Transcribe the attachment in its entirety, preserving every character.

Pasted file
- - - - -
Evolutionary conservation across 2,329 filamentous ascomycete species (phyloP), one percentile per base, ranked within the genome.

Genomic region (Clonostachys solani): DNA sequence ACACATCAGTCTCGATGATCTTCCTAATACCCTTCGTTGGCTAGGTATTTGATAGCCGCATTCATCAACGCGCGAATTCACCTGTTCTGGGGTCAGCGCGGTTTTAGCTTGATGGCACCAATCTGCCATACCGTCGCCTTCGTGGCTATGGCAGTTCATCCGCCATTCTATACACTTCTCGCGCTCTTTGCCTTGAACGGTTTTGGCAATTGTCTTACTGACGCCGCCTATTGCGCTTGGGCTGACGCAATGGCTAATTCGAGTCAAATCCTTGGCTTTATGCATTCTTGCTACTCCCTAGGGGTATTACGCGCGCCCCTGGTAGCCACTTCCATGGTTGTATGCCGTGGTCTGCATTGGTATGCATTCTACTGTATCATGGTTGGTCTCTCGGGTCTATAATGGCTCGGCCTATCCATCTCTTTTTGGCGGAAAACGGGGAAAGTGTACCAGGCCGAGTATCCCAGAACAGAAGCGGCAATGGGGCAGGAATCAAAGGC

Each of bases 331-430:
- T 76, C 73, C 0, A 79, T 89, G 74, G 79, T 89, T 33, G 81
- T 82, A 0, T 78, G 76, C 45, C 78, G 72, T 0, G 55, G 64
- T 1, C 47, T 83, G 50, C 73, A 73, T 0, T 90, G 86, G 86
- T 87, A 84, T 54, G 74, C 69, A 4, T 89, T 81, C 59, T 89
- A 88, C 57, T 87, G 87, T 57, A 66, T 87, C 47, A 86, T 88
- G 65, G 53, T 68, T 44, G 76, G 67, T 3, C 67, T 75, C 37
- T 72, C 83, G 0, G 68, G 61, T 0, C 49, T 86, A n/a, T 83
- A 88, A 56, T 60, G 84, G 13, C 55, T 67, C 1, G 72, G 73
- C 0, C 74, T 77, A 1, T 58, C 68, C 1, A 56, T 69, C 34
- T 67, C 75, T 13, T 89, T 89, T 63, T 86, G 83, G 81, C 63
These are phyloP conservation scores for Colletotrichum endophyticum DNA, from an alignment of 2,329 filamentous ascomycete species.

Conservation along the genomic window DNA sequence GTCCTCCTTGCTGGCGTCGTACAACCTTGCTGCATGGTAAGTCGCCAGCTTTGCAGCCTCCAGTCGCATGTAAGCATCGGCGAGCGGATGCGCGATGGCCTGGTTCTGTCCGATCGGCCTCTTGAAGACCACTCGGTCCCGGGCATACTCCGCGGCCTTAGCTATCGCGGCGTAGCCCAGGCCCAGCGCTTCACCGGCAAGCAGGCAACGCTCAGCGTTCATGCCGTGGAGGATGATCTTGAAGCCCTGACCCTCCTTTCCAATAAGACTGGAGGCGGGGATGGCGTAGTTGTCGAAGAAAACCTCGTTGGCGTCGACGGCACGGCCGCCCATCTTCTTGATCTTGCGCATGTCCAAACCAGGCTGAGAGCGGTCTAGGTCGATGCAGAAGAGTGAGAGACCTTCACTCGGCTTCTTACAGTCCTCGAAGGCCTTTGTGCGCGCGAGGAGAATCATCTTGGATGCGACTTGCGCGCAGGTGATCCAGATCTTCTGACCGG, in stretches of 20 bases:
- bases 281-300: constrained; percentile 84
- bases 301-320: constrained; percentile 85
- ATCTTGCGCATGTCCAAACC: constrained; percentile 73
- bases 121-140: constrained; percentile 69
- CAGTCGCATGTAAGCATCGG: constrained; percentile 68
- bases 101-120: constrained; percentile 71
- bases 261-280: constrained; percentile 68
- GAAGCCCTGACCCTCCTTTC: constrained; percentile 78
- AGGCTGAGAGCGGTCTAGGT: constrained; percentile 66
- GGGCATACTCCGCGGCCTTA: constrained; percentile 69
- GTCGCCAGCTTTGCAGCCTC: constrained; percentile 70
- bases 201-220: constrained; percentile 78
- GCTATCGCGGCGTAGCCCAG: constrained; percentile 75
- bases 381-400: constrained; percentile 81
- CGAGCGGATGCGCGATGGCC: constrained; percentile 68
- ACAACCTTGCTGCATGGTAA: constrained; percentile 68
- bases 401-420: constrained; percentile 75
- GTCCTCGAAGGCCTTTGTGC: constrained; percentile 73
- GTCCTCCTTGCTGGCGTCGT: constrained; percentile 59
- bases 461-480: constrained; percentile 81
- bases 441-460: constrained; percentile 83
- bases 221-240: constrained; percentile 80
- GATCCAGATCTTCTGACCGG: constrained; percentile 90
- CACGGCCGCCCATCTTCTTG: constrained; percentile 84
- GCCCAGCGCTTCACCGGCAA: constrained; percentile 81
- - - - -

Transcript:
Evolutionary conservation across 2,329 filamentous ascomycete species (phyloP), one percentile per base, ranked within the genome.

Genomic region (Clonostachys solani): DNA sequence ACACATCAGTCTCGATGATCTTCCTAATACCCTTCGTTGGCTAGGTATTTGATAGCCGCATTCATCAACGCGCGAATTCACCTGTTCTGGGGTCAGCGCGGTTTTAGCTTGATGGCACCAATCTGCCATACCGTCGCCTTCGTGGCTATGGCAGTTCATCCGCCATTCTATACACTTCTCGCGCTCTTTGCCTTGAACGGTTTTGGCAATTGTCTTACTGACGCCGCCTATTGCGCTTGGGCTGACGCAATGGCTAATTCGAGTCAAATCCTTGGCTTTATGCATTCTTGCTACTCCCTAGGGGTATTACGCGCGCCCCTGGTAGCCACTTCCATGGTTGTATGCCGTGGTCTGCATTGGTATGCATTCTACTGTATCATGGTTGGTCTCTCGGGTCTATAATGGCTCGGCCTATCCATCTCTTTTTGGCGGAAAACGGGGAAAGTGTACCAGGCCGAGTATCCCAGAACAGAAGCGGCAATGGGGCAGGAATCAAAGGC

Each of bases 331-430:
- T 76, C 73, C 0, A 79, T 89, G 74, G 79, T 89, T 33, G 81
- T 82, A 0, T 78, G 76, C 45, C 78, G 72, T 0, G 55, G 64
- T 1, C 47, T 83, G 50, C 73, A 73, T 0, T 90, G 86, G 86
- T 87, A 84, T 54, G 74, C 69, A 4, T 89, T 81, C 59, T 89
- A 88, C 57, T 87, G 87, T 57, A 66, T 87, C 47, A 86, T 88
- G 65, G 53, T 68, T 44, G 76, G 67, T 3, C 67, T 75, C 37
- T 72, C 83, G 0, G 68, G 61, T 0, C 49, T 86, A n/a, T 83
- A 88, A 56, T 60, G 84, G 13, C 55, T 67, C 1, G 72, G 73
- C 0, C 74, T 77, A 1, T 58, C 68, C 1, A 56, T 69, C 34
- T 67, C 75, T 13, T 89, T 89, T 63, T 86, G 83, G 81, C 63
These are phyloP conservation scores for Colletotrichum endophyticum DNA, from an alignment of 2,329 filamentous ascomycete species.

Conservation along the genomic window DNA sequence GTCCTCCTTGCTGGCGTCGTACAACCTTGCTGCATGGTAAGTCGCCAGCTTTGCAGCCTCCAGTCGCATGTAAGCATCGGCGAGCGGATGCGCGATGGCCTGGTTCTGTCCGATCGGCCTCTTGAAGACCACTCGGTCCCGGGCATACTCCGCGGCCTTAGCTATCGCGGCGTAGCCCAGGCCCAGCGCTTCACCGGCAAGCAGGCAACGCTCAGCGTTCATGCCGTGGAGGATGATCTTGAAGCCCTGACCCTCCTTTCCAATAAGACTGGAGGCGGGGATGGCGTAGTTGTCGAAGAAAACCTCGTTGGCGTCGACGGCACGGCCGCCCATCTTCTTGATCTTGCGCATGTCCAAACCAGGCTGAGAGCGGTCTAGGTCGATGCAGAAGAGTGAGAGACCTTCACTCGGCTTCTTACAGTCCTCGAAGGCCTTTGTGCGCGCGAGGAGAATCATCTTGGATGCGACTTGCGCGCAGGTGATCCAGATCTTCTGACCGG, in stretches of 20 bases:
- bases 281-300: constrained; percentile 84
- bases 301-320: constrained; percentile 85
- ATCTTGCGCATGTCCAAACC: constrained; percentile 73
- bases 121-140: constrained; percentile 69
- CAGTCGCATGTAAGCATCGG: constrained; percentile 68
- bases 101-120: constrained; percentile 71
- bases 261-280: constrained; percentile 68
- GAAGCCCTGACCCTCCTTTC: constrained; percentile 78
- AGGCTGAGAGCGGTCTAGGT: constrained; percentile 66
- GGGCATACTCCGCGGCCTTA: constrained; percentile 69
- GTCGCCAGCTTTGCAGCCTC: constrained; percentile 70
- bases 201-220: constrained; percentile 78
- GCTATCGCGGCGTAGCCCAG: constrained; percentile 75
- bases 381-400: constrained; percentile 81
- CGAGCGGATGCGCGATGGCC: constrained; percentile 68
- ACAACCTTGCTGCATGGTAA: constrained; percentile 68
- bases 401-420: constrained; percentile 75
- GTCCTCGAAGGCCTTTGTGC: constrained; percentile 73
- GTCCTCCTTGCTGGCGTCGT: constrained; percentile 59
- bases 461-480: constrained; percentile 81
- bases 441-460: constrained; percentile 83
- bases 221-240: constrained; percentile 80
- GATCCAGATCTTCTGACCGG: constrained; percentile 90
- CACGGCCGCCCATCTTCTTG: constrained; percentile 84
- GCCCAGCGCTTCACCGGCAA: constrained; percentile 81